Gary Pruitt, president and CEO of the Associated Press, nails it on our Other Views page: “The Freedom of Information Act and state open-records laws are powerful reporting tools. But it’s important to remember that they don’t exist just for journalists. They are there for everyone.”
Floridians, especially, should take his words to heart, because many lawmakers are working hard to chip away at their constituents’ ability to see how the state conducts their business.
Sunday starts that annual weeklong tribute to the public’s right to know — Sunshine Week. Media outlets like the Miami Herald are, of course, among its most ardent and engaged supporters, but access should be a concern for all.
Florida remains a pretty progressive state in this regard. At the very least, it has Sunshine and open-records laws on the books, giving the public the leverage it needs to access government information. However, over the years, elected officials have chipped away at the laws’ intent. There is now a chasm between the laws’ theory and the practice.
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According to Barbara Petersen, president of the First Amendment Foundation, “There’s not an agency in Florida that is responsible for enforcing open-meetings and public-records laws.” It’s especially discouraging when officials most responsible for ensuring transparency take a pass. That needs a fix.
When former FDLE chief Gerald Bailey and Gov. Rick Scott told conflicting stories about how Mr. Bailey came to leave his position, the severity of the ex-chief’s accusation — that he did not resign, but the governor had fired him — cried out for further investigation. But in the face of a formal allegation of collusion between Cabinet aides and Mr. Scott — a Sunshine Law violation — State Attorney Willie Meggs declined: “It doesn’t ring my bell,” he said. Unfortunately for the public, Pam Bondi, the state’s top law-enforcer — and Cabinet member — didn’t hear anything ding-a-ling, either.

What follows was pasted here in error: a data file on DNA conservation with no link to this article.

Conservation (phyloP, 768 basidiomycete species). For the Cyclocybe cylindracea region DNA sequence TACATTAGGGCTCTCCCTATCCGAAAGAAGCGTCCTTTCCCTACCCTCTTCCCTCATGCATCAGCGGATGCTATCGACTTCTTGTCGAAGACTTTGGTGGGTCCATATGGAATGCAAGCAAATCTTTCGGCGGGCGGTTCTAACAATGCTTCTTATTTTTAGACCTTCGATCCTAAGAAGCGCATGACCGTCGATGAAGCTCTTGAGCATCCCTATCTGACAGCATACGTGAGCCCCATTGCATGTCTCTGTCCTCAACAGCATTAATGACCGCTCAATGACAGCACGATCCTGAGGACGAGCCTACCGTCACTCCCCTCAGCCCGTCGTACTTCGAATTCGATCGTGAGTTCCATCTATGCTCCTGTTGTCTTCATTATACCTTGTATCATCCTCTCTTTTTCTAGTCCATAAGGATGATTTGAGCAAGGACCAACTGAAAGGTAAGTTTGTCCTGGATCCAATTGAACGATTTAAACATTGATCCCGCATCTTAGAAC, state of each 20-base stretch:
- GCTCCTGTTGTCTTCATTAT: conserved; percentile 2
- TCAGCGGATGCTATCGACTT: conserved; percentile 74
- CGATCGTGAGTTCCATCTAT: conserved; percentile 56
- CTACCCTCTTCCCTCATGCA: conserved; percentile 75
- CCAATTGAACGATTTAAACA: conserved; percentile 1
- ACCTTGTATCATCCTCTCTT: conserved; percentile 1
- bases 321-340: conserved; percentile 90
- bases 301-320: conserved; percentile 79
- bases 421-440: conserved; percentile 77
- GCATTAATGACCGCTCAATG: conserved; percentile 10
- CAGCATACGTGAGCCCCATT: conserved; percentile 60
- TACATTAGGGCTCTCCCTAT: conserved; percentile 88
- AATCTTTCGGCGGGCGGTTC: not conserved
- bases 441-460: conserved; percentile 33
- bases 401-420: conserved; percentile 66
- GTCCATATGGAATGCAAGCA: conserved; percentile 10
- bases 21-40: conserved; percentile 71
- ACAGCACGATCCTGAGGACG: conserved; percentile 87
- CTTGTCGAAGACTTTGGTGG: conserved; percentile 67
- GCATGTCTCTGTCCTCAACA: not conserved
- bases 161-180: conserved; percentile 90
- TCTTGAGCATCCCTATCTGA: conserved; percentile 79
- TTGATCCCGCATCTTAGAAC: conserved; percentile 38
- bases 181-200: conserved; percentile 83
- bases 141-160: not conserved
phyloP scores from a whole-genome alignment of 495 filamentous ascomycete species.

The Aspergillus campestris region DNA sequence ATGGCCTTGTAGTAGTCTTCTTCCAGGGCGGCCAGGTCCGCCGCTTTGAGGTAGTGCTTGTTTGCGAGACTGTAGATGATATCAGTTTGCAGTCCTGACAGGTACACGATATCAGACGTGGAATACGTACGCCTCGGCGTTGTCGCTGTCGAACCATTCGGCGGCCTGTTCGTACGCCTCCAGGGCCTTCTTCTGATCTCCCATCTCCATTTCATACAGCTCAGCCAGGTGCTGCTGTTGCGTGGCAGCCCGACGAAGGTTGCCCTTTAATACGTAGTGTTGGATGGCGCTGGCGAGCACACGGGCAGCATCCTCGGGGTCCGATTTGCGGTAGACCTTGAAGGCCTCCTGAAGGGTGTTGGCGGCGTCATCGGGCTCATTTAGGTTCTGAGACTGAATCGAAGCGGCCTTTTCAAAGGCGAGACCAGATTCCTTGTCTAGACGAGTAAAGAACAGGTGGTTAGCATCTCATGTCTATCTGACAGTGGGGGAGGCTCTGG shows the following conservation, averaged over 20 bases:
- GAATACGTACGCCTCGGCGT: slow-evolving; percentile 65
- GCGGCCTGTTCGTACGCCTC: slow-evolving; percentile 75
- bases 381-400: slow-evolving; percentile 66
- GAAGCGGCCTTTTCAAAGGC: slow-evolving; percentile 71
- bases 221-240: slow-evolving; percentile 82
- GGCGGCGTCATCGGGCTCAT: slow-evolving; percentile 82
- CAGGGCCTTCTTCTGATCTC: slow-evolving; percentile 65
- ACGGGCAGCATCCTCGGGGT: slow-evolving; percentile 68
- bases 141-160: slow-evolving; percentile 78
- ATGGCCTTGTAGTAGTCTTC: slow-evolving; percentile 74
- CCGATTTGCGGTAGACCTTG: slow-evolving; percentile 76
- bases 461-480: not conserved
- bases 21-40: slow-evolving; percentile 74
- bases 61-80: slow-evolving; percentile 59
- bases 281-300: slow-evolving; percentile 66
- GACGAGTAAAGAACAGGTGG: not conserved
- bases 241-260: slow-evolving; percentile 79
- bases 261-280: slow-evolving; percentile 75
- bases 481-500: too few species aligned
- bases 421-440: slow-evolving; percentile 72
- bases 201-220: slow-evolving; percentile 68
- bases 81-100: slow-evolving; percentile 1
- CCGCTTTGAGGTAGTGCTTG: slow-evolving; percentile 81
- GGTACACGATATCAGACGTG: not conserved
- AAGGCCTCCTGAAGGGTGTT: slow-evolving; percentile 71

In this legislative session, several bills are floating around that would further clamp down on vital information. A bill in the Senate would close access to the work history of law-enforcement officers and state workers such as those at the Department of Children & Families. That would mean that residents would never know if an officer, who repeatedly metes out, say, excessive force, has a history of such behavior. We would never find out if bad apples were dismissed from other departments, but allowed to float from job to job unaffected. The bill’s supporters cite public safety. We don’t think so.
House Bill 223 would create a public-record exemption for information that identified applicants for president, provost or dean of a state university or college. It would also exempt meetings held to identify and vet these applicants.
This is bad public policy, plain and simple. These university positions bring with them an enormous amount of clout and power. They command multimillion-dollar budgets, and those leaders often make millions. They ultimately are responsible for how students are taught and the lessons they learn in and out of the classroom. Witness University of Oklahoma President David Boren’s swift and satisfying response to a fraternity’s racist chants. The public needs to have its say in this often politically fraught process.
As Mr. Pruitt adds: “The right to know what public officials are doing, how they’re going about it, what money they are spending and why — that right belongs to all citizens.”